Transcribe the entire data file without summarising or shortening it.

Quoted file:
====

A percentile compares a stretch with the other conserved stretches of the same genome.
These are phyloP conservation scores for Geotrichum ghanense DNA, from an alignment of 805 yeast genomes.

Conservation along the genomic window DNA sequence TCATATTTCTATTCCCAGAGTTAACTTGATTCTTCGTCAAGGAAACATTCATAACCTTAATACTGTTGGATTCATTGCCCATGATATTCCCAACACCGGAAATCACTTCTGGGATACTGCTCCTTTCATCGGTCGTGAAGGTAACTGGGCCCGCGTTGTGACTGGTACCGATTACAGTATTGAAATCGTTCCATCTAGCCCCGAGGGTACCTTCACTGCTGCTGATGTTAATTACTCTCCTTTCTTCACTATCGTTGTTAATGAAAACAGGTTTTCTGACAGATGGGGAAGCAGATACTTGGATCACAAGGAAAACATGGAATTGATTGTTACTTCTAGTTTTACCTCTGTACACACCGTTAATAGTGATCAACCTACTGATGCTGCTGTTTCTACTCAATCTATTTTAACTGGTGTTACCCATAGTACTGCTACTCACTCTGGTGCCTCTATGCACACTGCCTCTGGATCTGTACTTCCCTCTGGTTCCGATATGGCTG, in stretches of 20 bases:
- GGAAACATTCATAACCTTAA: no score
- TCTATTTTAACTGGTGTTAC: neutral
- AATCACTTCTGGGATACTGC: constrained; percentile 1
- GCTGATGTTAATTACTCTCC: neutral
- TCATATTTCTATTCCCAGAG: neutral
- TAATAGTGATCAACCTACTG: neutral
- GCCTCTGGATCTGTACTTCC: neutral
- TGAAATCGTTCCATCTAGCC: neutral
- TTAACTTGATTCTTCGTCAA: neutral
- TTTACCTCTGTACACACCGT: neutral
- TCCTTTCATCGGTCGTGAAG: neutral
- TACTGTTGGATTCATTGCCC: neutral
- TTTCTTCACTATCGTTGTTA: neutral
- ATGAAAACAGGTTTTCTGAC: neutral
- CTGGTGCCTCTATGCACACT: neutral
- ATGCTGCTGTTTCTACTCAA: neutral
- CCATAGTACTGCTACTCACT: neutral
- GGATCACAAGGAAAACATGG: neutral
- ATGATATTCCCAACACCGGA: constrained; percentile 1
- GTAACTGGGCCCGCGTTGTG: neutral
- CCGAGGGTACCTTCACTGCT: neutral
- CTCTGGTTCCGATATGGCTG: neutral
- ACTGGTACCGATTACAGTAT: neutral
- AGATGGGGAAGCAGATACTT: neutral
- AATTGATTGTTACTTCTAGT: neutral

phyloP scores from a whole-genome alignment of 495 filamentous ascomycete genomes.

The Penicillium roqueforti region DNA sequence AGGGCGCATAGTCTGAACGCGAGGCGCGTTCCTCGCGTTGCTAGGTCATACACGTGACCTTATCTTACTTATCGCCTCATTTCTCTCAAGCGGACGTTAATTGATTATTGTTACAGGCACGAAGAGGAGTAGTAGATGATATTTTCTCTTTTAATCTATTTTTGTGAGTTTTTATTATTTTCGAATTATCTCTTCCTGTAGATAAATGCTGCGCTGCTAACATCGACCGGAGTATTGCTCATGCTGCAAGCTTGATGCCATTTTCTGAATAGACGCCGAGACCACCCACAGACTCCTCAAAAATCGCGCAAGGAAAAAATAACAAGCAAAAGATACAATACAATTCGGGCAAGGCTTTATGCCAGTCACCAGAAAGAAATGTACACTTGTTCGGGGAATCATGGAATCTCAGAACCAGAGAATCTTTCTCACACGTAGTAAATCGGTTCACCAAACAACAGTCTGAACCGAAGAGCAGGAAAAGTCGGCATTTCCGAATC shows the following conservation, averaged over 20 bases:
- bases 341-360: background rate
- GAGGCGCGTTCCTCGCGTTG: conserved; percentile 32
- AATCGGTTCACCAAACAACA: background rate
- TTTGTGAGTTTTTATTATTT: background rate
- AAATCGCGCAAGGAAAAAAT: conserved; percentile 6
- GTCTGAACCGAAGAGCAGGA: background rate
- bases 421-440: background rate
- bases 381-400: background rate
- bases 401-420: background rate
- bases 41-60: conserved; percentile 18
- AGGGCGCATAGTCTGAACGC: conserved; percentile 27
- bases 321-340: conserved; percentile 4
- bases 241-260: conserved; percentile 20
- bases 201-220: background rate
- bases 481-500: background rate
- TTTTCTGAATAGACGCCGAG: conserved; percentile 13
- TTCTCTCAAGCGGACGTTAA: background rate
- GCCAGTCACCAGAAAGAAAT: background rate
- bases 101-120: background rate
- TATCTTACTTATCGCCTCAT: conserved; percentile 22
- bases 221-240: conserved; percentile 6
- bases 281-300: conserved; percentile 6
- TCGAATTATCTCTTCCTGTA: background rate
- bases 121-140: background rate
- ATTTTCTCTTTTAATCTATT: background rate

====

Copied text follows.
A percentile compares a stretch with the other conserved stretches of the same genome.
These are phyloP conservation scores for Geotrichum ghanense DNA, from an alignment of 805 yeast genomes.

Conservation along the genomic window DNA sequence TCATATTTCTATTCCCAGAGTTAACTTGATTCTTCGTCAAGGAAACATTCATAACCTTAATACTGTTGGATTCATTGCCCATGATATTCCCAACACCGGAAATCACTTCTGGGATACTGCTCCTTTCATCGGTCGTGAAGGTAACTGGGCCCGCGTTGTGACTGGTACCGATTACAGTATTGAAATCGTTCCATCTAGCCCCGAGGGTACCTTCACTGCTGCTGATGTTAATTACTCTCCTTTCTTCACTATCGTTGTTAATGAAAACAGGTTTTCTGACAGATGGGGAAGCAGATACTTGGATCACAAGGAAAACATGGAATTGATTGTTACTTCTAGTTTTACCTCTGTACACACCGTTAATAGTGATCAACCTACTGATGCTGCTGTTTCTACTCAATCTATTTTAACTGGTGTTACCCATAGTACTGCTACTCACTCTGGTGCCTCTATGCACACTGCCTCTGGATCTGTACTTCCCTCTGGTTCCGATATGGCTG, in stretches of 20 bases:
- GGAAACATTCATAACCTTAA: no score
- TCTATTTTAACTGGTGTTAC: neutral
- AATCACTTCTGGGATACTGC: constrained; percentile 1
- GCTGATGTTAATTACTCTCC: neutral
- TCATATTTCTATTCCCAGAG: neutral
- TAATAGTGATCAACCTACTG: neutral
- GCCTCTGGATCTGTACTTCC: neutral
- TGAAATCGTTCCATCTAGCC: neutral
- TTAACTTGATTCTTCGTCAA: neutral
- TTTACCTCTGTACACACCGT: neutral
- TCCTTTCATCGGTCGTGAAG: neutral
- TACTGTTGGATTCATTGCCC: neutral
- TTTCTTCACTATCGTTGTTA: neutral
- ATGAAAACAGGTTTTCTGAC: neutral
- CTGGTGCCTCTATGCACACT: neutral
- ATGCTGCTGTTTCTACTCAA: neutral
- CCATAGTACTGCTACTCACT: neutral
- GGATCACAAGGAAAACATGG: neutral
- ATGATATTCCCAACACCGGA: constrained; percentile 1
- GTAACTGGGCCCGCGTTGTG: neutral
- CCGAGGGTACCTTCACTGCT: neutral
- CTCTGGTTCCGATATGGCTG: neutral
- ACTGGTACCGATTACAGTAT: neutral
- AGATGGGGAAGCAGATACTT: neutral
- AATTGATTGTTACTTCTAGT: neutral

phyloP scores from a whole-genome alignment of 495 filamentous ascomycete genomes.

The Penicillium roqueforti region DNA sequence AGGGCGCATAGTCTGAACGCGAGGCGCGTTCCTCGCGTTGCTAGGTCATACACGTGACCTTATCTTACTTATCGCCTCATTTCTCTCAAGCGGACGTTAATTGATTATTGTTACAGGCACGAAGAGGAGTAGTAGATGATATTTTCTCTTTTAATCTATTTTTGTGAGTTTTTATTATTTTCGAATTATCTCTTCCTGTAGATAAATGCTGCGCTGCTAACATCGACCGGAGTATTGCTCATGCTGCAAGCTTGATGCCATTTTCTGAATAGACGCCGAGACCACCCACAGACTCCTCAAAAATCGCGCAAGGAAAAAATAACAAGCAAAAGATACAATACAATTCGGGCAAGGCTTTATGCCAGTCACCAGAAAGAAATGTACACTTGTTCGGGGAATCATGGAATCTCAGAACCAGAGAATCTTTCTCACACGTAGTAAATCGGTTCACCAAACAACAGTCTGAACCGAAGAGCAGGAAAAGTCGGCATTTCCGAATC shows the following conservation, averaged over 20 bases:
- bases 341-360: background rate
- GAGGCGCGTTCCTCGCGTTG: conserved; percentile 32
- AATCGGTTCACCAAACAACA: background rate
- TTTGTGAGTTTTTATTATTT: background rate
- AAATCGCGCAAGGAAAAAAT: conserved; percentile 6
- GTCTGAACCGAAGAGCAGGA: background rate
- bases 421-440: background rate
- bases 381-400: background rate
- bases 401-420: background rate
- bases 41-60: conserved; percentile 18
- AGGGCGCATAGTCTGAACGC: conserved; percentile 27
- bases 321-340: conserved; percentile 4
- bases 241-260: conserved; percentile 20
- bases 201-220: background rate
- bases 481-500: background rate
- TTTTCTGAATAGACGCCGAG: conserved; percentile 13
- TTCTCTCAAGCGGACGTTAA: background rate
- GCCAGTCACCAGAAAGAAAT: background rate
- bases 101-120: background rate
- TATCTTACTTATCGCCTCAT: conserved; percentile 22
- bases 221-240: conserved; percentile 6
- bases 281-300: conserved; percentile 6
- TCGAATTATCTCTTCCTGTA: background rate
- bases 121-140: background rate
- ATTTTCTCTTTTAATCTATT: background rate